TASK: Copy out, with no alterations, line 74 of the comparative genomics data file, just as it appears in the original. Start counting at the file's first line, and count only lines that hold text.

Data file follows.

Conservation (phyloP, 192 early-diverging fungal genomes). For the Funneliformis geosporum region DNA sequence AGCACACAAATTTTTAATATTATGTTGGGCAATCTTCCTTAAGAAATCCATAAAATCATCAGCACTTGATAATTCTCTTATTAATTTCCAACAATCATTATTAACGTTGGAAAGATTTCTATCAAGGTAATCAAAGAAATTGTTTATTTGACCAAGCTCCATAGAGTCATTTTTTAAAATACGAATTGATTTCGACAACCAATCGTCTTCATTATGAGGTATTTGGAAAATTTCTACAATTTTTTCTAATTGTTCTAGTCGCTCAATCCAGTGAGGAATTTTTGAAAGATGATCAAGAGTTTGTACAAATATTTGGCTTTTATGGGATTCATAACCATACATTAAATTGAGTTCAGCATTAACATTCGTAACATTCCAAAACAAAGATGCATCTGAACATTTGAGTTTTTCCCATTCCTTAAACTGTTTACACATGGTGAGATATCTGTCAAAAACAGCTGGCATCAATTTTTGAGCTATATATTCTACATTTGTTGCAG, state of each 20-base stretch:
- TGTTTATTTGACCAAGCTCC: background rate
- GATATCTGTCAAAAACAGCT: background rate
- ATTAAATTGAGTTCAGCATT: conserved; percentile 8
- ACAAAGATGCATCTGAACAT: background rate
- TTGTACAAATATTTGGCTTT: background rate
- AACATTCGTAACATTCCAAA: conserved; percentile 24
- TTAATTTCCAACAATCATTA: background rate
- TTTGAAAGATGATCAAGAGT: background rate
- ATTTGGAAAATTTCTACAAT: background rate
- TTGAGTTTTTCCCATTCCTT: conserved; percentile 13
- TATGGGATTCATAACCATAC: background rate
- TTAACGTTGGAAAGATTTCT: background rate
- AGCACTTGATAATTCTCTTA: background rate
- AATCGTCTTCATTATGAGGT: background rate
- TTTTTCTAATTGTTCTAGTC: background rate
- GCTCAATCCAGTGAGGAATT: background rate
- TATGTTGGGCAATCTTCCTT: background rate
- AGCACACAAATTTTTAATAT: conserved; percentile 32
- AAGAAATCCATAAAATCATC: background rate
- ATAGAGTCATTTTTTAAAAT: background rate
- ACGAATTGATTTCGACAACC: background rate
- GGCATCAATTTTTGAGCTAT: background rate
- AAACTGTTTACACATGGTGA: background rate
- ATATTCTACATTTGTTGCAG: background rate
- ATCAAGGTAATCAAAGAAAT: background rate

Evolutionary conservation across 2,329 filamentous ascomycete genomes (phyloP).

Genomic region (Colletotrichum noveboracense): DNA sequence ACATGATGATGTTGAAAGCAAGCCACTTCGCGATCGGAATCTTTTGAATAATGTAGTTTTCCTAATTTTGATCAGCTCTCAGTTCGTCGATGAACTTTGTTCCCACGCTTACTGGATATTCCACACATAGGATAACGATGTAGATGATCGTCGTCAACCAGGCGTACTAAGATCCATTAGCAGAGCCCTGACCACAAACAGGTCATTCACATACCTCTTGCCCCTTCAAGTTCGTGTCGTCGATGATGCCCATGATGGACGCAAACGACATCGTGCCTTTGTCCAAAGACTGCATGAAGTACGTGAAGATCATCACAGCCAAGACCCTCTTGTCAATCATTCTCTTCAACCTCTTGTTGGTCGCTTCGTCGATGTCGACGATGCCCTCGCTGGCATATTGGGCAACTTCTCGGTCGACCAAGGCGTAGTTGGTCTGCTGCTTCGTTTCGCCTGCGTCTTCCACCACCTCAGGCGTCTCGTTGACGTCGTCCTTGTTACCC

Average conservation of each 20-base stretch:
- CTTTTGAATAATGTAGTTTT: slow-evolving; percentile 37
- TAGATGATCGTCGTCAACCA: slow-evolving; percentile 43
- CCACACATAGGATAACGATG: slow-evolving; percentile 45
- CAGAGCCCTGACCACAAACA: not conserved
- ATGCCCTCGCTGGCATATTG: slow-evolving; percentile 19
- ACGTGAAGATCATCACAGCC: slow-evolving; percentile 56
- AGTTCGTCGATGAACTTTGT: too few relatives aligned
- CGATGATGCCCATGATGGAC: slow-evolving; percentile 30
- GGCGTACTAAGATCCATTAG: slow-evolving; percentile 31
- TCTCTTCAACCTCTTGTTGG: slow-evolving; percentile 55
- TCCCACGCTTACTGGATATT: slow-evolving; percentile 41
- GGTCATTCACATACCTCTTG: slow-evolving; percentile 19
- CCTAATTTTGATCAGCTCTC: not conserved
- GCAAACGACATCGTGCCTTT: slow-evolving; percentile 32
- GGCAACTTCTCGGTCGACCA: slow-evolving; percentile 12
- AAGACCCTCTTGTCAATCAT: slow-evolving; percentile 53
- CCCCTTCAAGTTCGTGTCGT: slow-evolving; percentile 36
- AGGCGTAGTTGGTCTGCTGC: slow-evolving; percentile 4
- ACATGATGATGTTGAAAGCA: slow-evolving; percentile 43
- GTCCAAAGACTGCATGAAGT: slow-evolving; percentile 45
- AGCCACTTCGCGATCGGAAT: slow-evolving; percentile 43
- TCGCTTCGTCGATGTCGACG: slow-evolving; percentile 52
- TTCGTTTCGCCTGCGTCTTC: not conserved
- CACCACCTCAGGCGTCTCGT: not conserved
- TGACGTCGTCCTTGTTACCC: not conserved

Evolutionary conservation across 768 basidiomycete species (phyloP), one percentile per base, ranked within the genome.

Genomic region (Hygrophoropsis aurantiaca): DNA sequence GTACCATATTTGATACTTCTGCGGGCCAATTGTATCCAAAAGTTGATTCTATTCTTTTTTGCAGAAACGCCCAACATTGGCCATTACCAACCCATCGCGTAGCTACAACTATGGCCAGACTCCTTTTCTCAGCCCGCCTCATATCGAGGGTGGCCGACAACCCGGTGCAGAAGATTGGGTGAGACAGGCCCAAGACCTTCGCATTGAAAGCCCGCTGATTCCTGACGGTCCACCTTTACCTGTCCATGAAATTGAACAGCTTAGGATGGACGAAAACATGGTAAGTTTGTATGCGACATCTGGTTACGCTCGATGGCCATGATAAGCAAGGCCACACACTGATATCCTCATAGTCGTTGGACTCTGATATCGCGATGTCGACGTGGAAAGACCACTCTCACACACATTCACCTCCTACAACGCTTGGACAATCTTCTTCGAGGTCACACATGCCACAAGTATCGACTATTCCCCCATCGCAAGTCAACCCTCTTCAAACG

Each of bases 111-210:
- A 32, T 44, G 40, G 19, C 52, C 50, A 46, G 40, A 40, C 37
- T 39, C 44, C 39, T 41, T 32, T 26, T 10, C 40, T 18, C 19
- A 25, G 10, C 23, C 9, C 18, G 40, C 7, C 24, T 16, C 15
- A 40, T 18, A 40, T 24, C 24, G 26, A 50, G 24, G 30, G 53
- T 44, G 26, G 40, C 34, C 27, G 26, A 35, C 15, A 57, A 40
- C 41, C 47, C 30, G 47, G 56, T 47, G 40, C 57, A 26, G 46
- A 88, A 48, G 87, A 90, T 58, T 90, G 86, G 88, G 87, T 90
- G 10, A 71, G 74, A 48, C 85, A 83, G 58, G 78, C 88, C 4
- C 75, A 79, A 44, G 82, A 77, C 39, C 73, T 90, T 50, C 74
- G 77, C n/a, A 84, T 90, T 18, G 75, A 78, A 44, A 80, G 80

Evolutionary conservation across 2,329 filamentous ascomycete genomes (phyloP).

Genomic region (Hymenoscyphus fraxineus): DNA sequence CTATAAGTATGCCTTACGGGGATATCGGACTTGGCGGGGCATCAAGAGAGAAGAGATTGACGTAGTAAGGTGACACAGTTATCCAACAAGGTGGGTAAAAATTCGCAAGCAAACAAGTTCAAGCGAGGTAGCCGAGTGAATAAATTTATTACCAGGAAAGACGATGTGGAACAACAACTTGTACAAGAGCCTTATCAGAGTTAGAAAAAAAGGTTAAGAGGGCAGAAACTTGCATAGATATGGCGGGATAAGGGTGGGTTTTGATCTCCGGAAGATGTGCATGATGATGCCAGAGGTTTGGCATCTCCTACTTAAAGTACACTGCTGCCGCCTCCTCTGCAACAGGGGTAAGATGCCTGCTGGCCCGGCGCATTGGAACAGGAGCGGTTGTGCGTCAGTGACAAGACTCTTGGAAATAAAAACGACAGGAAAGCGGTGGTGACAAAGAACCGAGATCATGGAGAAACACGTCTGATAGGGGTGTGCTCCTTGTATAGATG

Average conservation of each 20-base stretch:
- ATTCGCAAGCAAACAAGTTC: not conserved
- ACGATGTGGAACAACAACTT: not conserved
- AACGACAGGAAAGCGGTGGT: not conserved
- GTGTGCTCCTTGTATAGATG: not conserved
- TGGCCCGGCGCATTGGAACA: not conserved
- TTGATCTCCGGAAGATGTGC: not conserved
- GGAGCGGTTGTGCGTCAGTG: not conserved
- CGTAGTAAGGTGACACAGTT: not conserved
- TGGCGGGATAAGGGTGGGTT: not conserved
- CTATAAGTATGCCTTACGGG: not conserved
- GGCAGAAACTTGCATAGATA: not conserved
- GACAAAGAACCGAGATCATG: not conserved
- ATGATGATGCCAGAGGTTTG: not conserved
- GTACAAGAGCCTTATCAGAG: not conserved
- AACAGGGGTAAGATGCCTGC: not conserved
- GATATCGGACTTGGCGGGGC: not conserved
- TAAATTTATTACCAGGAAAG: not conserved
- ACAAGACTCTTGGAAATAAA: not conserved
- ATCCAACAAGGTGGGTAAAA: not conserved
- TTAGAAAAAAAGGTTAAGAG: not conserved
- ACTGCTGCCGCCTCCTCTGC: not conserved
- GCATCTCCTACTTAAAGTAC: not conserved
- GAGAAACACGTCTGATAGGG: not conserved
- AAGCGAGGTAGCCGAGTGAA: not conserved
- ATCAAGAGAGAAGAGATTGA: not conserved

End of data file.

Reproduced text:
- GTGTGCTCCTTGTATAGATG: not conserved